Conservative Party Conference 2021

06th October 2021


A change of direction

At the end of the first in-person Conservative Party Conference since the 2019 election landslide, Boris Johnson delivered a characteristically optimistic speech where he pledged that the focus of his government would be to “get on with our job of uniting and levelling up across the UK”. However, he also conceded that there was a hole in the public finances following the COVID crisis and portrayed tax rises as necessary, arguing that Margaret Thatcher would have done the same.

While the fringe has seen lively discussion and receptions have been full of Conservative activists and MPs in a confident mood, proceedings on the conference floor were more muted. There have been few announcements, the contribution of those Cabinet ministers invited to speak have been short and the auditorium smaller than usual. That changed today as the Prime Minister spoke to an enthusiastic and energised audience. Despite concerns from some on the right of the party at the new direction under his leadership, there is little doubt that it is now very much Boris Johnson’s Conservative Party.

In media interviews throughout the week, the Prime Minister has responded to supply issues, labour shortages and the cost of living, by arguing that the correct response was for business to invest in skills and training and pay higher wages, rather than for the country to respond as he put it “by pulling the lever marked uncontrolled immigration.”

In his speech today he continued to blame “uncontrolled immigration” for “low wages, low growth, low skills and low productivity”. He said that this government would “deal with the biggest issues facing the country” which he claimed that “no government has had the guts” to deal with before, criticising not only Labour governments, but Conservative ones too. An approach that eschews political orthodoxy, but one which many will argue is the essence of his appeal to the public.

Although business leaders have been warning ministers of rising taxes, escalating costs, labour shortages and supply disruption, they have received short shrift from the government, emboldened perhaps by focus groups and polling showing that the public does not yet blame the government for this developing situation.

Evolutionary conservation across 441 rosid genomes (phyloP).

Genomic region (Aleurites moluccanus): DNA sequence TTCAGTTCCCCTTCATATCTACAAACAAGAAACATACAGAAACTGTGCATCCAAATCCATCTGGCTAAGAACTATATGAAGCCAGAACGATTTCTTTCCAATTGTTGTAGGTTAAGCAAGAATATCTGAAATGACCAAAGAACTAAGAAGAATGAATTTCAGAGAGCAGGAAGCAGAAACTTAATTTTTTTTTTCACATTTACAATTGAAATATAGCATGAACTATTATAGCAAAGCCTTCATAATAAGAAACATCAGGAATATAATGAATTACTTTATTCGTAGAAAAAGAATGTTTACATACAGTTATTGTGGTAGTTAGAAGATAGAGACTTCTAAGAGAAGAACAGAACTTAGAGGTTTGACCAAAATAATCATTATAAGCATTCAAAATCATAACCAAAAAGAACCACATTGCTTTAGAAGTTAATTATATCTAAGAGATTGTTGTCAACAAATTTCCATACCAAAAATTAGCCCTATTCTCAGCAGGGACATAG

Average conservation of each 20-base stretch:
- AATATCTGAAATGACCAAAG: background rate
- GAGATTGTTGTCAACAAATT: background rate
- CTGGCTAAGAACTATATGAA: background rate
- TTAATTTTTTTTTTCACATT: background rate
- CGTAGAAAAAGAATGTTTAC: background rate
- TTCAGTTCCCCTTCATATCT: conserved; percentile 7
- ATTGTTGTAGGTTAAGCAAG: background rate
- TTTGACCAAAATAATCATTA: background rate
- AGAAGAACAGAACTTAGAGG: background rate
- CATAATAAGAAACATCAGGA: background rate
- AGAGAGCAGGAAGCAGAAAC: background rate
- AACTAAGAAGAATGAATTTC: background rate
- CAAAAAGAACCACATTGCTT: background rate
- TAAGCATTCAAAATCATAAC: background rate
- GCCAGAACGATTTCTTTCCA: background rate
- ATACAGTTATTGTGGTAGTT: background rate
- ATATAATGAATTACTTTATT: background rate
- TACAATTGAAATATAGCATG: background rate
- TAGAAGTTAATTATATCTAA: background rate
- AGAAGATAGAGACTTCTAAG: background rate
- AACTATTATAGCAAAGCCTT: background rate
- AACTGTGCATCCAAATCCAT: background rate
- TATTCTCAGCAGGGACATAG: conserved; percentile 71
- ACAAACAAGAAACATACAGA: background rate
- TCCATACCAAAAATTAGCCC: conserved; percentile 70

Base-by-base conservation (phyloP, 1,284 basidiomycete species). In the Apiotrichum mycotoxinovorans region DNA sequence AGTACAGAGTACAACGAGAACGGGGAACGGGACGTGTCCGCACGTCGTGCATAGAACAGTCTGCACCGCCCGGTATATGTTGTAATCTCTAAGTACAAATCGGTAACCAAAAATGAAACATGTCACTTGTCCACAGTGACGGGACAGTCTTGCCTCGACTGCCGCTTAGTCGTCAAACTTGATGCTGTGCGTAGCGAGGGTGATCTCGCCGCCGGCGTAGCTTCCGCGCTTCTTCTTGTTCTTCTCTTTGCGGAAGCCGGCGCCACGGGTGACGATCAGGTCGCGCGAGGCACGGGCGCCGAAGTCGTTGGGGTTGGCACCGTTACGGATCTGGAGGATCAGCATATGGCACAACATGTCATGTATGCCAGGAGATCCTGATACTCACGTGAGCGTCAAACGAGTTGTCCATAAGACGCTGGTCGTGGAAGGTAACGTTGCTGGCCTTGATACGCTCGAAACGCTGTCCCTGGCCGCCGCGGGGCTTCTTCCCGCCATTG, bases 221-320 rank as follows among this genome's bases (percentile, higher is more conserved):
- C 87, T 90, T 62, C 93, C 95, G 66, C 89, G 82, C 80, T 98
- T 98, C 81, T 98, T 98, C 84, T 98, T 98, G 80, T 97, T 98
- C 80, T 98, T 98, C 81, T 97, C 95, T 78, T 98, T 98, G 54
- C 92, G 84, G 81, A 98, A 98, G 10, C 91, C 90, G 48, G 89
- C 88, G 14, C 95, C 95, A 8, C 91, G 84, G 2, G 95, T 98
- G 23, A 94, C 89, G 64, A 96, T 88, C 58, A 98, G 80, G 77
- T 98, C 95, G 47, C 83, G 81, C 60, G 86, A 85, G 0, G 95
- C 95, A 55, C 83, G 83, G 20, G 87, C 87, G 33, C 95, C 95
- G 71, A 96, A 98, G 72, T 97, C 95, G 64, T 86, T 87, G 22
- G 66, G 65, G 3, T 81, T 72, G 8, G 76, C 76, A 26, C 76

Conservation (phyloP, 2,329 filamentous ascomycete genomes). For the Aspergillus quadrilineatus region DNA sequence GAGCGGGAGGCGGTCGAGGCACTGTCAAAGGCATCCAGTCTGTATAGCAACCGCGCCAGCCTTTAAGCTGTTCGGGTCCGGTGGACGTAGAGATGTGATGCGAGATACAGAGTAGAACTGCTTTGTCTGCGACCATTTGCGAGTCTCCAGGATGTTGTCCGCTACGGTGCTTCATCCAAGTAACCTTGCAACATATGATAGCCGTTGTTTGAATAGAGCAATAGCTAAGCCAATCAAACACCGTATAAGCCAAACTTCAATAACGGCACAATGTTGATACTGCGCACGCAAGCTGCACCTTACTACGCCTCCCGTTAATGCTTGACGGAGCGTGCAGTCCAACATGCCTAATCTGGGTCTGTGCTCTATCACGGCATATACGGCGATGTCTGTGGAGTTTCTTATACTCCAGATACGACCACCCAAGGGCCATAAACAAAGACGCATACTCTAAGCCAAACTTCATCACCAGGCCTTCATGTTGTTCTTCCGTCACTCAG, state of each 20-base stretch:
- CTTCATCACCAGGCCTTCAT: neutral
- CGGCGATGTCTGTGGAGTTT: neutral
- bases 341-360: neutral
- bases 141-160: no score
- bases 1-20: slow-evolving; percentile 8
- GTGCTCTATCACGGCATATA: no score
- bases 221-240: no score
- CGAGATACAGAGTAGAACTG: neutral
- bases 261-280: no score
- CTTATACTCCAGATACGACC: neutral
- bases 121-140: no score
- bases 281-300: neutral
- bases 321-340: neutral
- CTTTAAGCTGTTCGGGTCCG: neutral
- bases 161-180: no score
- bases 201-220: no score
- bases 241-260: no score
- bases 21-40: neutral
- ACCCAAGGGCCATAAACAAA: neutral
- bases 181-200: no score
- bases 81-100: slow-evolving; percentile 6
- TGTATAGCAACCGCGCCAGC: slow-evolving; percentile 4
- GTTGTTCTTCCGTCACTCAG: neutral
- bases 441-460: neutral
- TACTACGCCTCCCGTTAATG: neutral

Indeed, Boris Johnson seems to have decided that it is better to double-down, rather than retreat, arguing today that this was a necessary period of adjustment and part of the levelling up process. The prize, he argued, was “a high wage, high skill, high productivity economy that the people of this country need and deserve, in which everyone can take pride in their work and the quality of their work.”

Today, he tried to explain what levelling up means to him – a concept that has so far been somewhat undefined. “In a nutshell: you will find talent, genius, flair, imagination, enthusiasm — all of them evenly distributed around this country – but opportunity is not, and it is our mission as Conservatives to promote opportunity with every tool we have.” Clearly drawing on feedback from focus groups he said that people did not want to “feel they have to move away from their loved ones, or communities, to reach their potential.”

In one of the few new announcements today, he pledged a “levelling up premium of up to £3,000 to send the best maths and science teachers to the places that need them most”. Indeed, there was a sense that today was about making the political argument for the government’s direction and that policy for the coming years would be crystallised by announcements later this month, around the Budget and Spending Review. Expect to see the White Paper on Levelling-up published at around the same time.